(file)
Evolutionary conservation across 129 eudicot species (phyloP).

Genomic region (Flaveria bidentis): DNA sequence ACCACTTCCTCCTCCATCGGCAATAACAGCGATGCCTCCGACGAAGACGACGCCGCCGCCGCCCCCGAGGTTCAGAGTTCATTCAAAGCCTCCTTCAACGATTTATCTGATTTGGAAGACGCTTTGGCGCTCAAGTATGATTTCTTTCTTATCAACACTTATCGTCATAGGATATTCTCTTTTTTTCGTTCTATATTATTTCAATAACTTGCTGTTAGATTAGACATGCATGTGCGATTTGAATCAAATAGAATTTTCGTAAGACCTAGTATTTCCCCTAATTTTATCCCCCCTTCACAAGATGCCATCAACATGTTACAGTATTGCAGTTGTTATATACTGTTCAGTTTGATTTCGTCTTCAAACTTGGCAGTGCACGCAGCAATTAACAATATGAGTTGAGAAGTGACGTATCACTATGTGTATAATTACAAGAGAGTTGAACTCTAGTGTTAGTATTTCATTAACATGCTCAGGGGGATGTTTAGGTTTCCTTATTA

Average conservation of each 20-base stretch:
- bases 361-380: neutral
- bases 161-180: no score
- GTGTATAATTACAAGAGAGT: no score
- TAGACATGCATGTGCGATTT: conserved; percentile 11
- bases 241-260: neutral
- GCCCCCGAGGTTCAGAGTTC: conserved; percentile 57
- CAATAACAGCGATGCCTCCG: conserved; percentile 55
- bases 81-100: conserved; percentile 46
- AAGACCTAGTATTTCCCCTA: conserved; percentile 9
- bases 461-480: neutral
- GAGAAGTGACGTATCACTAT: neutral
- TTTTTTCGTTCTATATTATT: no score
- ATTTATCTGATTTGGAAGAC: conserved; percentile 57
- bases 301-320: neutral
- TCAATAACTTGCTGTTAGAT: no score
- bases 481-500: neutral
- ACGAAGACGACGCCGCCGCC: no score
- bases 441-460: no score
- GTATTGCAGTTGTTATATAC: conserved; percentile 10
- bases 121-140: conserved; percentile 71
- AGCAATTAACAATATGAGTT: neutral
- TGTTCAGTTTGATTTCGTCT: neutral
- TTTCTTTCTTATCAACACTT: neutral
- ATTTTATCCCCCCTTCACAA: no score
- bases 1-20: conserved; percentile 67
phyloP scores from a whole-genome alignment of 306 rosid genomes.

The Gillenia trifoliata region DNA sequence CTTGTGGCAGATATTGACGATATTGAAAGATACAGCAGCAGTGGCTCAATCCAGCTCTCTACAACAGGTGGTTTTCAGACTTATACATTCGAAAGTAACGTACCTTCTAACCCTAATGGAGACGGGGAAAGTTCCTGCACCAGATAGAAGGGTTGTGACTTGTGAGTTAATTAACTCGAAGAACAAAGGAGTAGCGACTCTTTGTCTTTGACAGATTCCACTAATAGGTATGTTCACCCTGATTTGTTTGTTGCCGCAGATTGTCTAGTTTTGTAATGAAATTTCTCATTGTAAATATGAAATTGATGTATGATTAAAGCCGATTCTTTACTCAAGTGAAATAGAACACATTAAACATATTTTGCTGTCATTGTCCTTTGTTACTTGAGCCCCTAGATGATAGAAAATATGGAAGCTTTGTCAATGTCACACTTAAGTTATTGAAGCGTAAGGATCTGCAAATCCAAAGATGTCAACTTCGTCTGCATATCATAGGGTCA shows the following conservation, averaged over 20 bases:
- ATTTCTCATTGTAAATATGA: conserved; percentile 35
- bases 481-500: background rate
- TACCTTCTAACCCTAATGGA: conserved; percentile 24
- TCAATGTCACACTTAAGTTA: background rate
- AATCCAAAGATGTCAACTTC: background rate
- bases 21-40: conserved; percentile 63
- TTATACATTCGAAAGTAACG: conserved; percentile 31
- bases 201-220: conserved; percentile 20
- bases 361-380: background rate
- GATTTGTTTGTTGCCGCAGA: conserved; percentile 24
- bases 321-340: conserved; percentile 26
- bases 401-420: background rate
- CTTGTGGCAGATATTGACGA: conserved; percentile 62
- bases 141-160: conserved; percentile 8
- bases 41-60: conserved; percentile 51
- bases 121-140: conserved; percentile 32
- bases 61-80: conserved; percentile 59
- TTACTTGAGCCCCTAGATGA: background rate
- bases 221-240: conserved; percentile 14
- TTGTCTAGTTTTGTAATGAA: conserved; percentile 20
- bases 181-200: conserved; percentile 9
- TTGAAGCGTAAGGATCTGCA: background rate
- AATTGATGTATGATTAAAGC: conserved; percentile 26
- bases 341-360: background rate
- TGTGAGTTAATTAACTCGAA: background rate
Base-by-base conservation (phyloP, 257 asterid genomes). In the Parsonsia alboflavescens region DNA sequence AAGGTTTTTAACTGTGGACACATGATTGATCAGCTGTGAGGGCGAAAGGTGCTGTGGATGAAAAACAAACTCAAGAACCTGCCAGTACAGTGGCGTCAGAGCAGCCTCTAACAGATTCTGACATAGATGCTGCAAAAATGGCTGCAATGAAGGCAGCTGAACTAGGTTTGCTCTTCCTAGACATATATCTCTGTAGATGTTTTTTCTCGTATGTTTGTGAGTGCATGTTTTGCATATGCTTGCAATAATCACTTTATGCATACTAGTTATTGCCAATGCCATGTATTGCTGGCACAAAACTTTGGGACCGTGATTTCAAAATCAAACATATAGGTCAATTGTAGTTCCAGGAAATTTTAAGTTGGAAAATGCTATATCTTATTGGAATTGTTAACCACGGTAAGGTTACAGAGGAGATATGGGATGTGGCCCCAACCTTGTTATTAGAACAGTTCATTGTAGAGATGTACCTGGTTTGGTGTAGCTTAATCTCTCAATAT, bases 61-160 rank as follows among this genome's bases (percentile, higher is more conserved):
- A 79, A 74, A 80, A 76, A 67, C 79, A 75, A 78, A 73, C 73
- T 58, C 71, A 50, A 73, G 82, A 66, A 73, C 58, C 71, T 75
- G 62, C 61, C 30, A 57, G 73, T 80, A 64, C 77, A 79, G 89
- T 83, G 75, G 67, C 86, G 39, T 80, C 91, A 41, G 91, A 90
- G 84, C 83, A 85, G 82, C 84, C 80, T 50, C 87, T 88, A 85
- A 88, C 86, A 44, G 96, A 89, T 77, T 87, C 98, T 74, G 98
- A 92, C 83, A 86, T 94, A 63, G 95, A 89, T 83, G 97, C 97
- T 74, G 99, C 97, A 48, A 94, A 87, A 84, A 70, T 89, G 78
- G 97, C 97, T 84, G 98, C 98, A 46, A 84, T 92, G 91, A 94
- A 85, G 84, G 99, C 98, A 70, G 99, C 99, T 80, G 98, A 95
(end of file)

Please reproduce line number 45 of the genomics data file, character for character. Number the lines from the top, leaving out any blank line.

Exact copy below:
- bases 41-60: conserved; percentile 51